Android Delayed? Depends On Who You Ask.


The Wall Street Journal has reported, and the entire world has basically re-reported, that Google Android is facing delays due to difficulties that carriers, manufacturers and developers are facing when customizing the platform for their circumstances.

As the story goes, the bulk of Google’s time is being taken by T-Mobile who still plans to release an Android handset this year although the timeline now seems to be “late 4th quarter”. Sprint Nextel and China Mobile’s handsets may both be delayed until 2009 while AT&T is still evaluating whether or not to make the Android leap.

The internet game of “telephone” has gotten a little bit out of hand with sources around the world reporting on Android delays without first looking at the facts.

Officials at repeatedly stated for the past several months that the first Android handset and/or handsets would be available in the 2nd half of 2008. Even if T-Mobile were to release the first ever Android phone in late Q4 2008 as is suggested will happen, last time we checked the last day of the 4th quarter is still part of the 2nd half of 2008.

Google and the OHA have been deliberatly vague about timelines because they know that they could face issues and setbacks. The delays being mentioned don’t seem to take into account some information that we’ve already known.

Sprint’s “delays” seem to be related to the fact that they want their first Android handset to be on their new 4G network and not their 3G network. It was only one month ago that the Sprint and Clearwire deal took place and Sprint’s WiMax network (XOHM) was announced as ready for commercial testing. We’ve learned those tests will take place in the Baltimore-D.C. area, but is it really a surprise that Sprint is retooling their focus to put out the first 4G product with Android? They were so obsessed with their Instinct iPhone killer but a 4G Android Handset would seem to have twice the potential.

Then you have China Mobile, the world’s largest carrier, who is supposedly “delaying” their launch to either late 2008 or early 2009 because one of their partners is having trouble translating Android to Chinese. Ummm… hello people… that’s not a delay. At Google I/O, Andy Rubin specifically stated that Google would FIRST work and be perfected in English at which point they can work on altering it for other regions and languages.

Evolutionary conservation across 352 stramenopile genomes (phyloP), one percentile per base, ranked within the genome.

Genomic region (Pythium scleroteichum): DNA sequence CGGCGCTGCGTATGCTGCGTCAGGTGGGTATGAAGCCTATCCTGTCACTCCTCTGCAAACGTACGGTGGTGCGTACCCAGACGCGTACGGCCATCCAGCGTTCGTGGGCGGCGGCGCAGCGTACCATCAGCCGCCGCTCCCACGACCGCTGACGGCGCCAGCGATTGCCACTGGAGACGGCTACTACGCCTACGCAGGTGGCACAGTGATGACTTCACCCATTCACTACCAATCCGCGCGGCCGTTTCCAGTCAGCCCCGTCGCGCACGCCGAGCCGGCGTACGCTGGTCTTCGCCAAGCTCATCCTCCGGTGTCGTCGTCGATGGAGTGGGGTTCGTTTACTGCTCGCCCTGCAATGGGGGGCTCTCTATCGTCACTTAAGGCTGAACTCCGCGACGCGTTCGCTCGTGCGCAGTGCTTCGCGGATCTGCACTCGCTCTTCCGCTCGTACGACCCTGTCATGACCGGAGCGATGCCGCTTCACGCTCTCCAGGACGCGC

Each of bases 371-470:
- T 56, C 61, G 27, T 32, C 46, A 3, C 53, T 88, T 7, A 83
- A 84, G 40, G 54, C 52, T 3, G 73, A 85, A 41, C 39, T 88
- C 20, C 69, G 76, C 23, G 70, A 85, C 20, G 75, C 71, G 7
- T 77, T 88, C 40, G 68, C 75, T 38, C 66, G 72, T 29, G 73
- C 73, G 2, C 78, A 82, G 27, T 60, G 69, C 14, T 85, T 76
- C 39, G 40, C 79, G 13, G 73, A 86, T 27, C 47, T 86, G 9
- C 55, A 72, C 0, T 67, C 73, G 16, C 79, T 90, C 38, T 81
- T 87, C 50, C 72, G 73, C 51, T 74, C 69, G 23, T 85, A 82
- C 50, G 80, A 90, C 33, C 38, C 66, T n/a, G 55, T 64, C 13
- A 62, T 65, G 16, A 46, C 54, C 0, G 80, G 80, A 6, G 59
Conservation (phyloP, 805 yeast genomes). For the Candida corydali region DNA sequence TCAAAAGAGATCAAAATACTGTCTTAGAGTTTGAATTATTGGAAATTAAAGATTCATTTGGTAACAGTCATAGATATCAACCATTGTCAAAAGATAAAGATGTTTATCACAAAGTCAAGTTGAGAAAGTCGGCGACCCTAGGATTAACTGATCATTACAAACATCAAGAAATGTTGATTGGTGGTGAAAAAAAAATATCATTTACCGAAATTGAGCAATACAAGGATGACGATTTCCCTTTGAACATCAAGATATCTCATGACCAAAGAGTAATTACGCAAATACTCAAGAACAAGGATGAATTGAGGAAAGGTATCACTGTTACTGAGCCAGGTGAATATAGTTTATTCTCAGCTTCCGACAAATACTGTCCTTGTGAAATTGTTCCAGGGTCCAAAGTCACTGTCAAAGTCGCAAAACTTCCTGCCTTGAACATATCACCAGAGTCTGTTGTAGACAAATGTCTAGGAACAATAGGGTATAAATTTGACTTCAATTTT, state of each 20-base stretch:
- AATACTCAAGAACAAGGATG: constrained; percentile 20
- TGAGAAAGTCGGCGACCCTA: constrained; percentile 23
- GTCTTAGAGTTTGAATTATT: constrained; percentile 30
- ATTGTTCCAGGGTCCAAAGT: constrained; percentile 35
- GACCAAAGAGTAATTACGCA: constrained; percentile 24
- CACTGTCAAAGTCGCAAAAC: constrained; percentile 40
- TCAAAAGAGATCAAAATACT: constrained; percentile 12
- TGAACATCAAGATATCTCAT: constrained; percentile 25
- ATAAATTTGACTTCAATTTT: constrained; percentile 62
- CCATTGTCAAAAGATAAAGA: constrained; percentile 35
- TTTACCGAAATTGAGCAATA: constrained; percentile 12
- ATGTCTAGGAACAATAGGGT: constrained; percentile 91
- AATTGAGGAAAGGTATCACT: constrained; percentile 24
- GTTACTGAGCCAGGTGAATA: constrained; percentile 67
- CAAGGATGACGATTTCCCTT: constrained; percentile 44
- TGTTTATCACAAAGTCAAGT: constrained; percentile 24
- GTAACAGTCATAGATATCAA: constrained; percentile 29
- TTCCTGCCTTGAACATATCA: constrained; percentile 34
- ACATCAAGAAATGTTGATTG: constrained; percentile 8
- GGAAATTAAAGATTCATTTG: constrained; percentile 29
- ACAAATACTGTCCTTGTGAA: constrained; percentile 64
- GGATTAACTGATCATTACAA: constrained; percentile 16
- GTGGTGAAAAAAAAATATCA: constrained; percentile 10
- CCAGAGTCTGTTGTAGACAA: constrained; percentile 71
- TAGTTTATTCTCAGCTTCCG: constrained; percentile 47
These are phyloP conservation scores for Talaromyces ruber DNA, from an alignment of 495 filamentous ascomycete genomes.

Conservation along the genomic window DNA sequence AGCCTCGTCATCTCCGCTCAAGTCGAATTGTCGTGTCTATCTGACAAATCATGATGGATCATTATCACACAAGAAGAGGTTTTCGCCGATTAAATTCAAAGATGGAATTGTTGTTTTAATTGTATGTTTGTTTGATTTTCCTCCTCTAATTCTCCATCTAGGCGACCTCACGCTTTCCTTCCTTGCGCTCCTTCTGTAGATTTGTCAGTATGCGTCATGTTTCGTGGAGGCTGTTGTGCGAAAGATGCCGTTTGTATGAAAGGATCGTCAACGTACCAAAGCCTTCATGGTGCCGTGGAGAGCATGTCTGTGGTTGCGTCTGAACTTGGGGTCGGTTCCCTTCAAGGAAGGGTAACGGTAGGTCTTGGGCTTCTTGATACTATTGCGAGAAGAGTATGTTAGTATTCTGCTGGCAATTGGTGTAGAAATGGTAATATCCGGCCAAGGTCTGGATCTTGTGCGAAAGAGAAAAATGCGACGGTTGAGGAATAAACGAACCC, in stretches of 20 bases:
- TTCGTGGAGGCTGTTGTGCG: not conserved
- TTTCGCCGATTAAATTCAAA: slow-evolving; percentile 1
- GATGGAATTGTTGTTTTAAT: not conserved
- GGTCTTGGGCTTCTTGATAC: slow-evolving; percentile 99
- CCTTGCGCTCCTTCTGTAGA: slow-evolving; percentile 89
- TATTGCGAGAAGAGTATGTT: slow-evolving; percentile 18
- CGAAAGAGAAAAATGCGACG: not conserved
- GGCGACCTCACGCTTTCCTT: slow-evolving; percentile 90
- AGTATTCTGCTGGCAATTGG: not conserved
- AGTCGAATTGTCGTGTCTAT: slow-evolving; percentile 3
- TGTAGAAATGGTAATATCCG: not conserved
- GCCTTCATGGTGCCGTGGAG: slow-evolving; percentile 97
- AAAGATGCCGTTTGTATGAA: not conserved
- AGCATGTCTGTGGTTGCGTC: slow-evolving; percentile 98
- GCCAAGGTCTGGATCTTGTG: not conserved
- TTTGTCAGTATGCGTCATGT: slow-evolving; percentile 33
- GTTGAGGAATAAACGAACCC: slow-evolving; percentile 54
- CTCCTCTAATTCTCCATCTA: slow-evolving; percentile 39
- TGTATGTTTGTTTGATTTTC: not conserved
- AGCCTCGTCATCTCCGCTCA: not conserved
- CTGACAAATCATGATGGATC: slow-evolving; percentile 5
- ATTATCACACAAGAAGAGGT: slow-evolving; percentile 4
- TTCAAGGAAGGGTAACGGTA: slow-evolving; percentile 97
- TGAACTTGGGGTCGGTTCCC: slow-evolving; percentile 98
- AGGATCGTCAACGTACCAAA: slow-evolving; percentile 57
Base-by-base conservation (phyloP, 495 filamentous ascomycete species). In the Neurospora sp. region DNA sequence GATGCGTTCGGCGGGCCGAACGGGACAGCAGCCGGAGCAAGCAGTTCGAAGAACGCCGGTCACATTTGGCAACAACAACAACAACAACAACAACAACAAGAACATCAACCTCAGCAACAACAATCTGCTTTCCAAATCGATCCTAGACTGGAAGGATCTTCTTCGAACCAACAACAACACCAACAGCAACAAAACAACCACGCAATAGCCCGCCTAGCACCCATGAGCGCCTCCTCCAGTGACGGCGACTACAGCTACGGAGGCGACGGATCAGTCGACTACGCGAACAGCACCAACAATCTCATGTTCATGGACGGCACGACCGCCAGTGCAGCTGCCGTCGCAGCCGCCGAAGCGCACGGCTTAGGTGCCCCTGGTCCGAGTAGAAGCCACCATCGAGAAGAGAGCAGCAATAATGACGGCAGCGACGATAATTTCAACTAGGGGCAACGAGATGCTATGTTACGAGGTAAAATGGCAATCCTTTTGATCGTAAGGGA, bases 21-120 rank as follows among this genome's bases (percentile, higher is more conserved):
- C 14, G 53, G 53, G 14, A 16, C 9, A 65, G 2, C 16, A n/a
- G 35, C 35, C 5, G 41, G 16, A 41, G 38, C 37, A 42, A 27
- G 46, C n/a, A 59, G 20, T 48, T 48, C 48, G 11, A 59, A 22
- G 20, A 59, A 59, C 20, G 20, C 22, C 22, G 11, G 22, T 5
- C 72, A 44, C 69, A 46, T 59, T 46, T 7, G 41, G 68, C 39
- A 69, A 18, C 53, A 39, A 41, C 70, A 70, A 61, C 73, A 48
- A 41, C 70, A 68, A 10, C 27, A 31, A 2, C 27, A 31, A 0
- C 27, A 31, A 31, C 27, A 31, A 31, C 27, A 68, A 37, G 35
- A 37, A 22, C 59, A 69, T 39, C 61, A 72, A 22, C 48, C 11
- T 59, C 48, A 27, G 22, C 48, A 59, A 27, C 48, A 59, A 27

The news has folks around the web making comments like, “I told you so”, “Google is learning mobile the hard way” and “it is still too early to count out Google.” Still to early to count out Google? Who even mentioned counting out Google?

Folks, the is delay is only perceived. As long as the first Android enabled handset is launched in the 2nd half of 2008 the only timeframe supplied will have been met. Of course Google (and the world) would rather launch with as many handsets and carriers on board as possible… but nobody thought for a minute that the creation and development of Android would be a cake walk.

[Via Wall Street Journal]

Rob Jackson
I'm an Android and Tech lover, but first and foremost I consider myself a creative thinker and entrepreneurial spirit with a passion for ideas of all sizes. I'm a sports lover who cheers for the Orange (College), Ravens (NFL), (Orioles), and Yankees (long story). I live in Baltimore and wear it on my sleeve, with an Under Armour logo. I also love traveling... where do you want to go?

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  1. Much ado about nothing is all the WSJ put out. We’re only picking up bits and pieces as to why certain people are not going to have one out within next few months. Each company has their own agendas and until they realize the importance of fully getting behind Android, they’ll continue to put out lesser products and services.

    Anybody who has followed product launch announcements before knows that “second half of 2008” means end of the year. If you deliver before November, then you look like champs. Otherwise, 6 months is a heck of a window.

    This article is good stuff and spot on.

  2. Funny how these stories would undoubtedly spawn the “I told you so” comments when the Android is an entire operating system. Coded by developers, modified by manufacturers and distributed by carriers. However negative journalism will paint a picture against Android and its developers, when any potential delays are likely to be occurring several links down the chain.

    But bad news sells better.

  3. Actually, the WSJ article sounds reasonable. They are merely reporting that Android is behind schedule. 6 months with Android still in alpha is not much of window. It has to be certified on the handsets and then go through manufacturing and delivery. And keep in mind that is only the handset. The carriers have to have the back-end infrastructure built out, boxes ordered, capacity planning and testing, monitoring in place, billing systems integrated etc.

    They also need working applications tested and bundled on the device. And then there will be beta testing on actual devices with customers. And the marketing guys need a firm go well ahead of launch before they do the needed marketing campaigns and lining up of print ads, etc. So, if the Android handset is still in alpha, the carriers are of course under a great deal of pressure to meet a delivery in November (launching in December is usually not an option).

  4. There’s a lot of coordination that google needs to make Android successful on all the carriers around the world. If it’s delayed for a few carriers, then so what? I don’t think it should slow the release.

    Apple still has issues with various recording studios and artists. Those that didn’t get on the iTunes bandwagon lost a lot of money (ie… AC/DC). I think the same will go for cell phone carriers.

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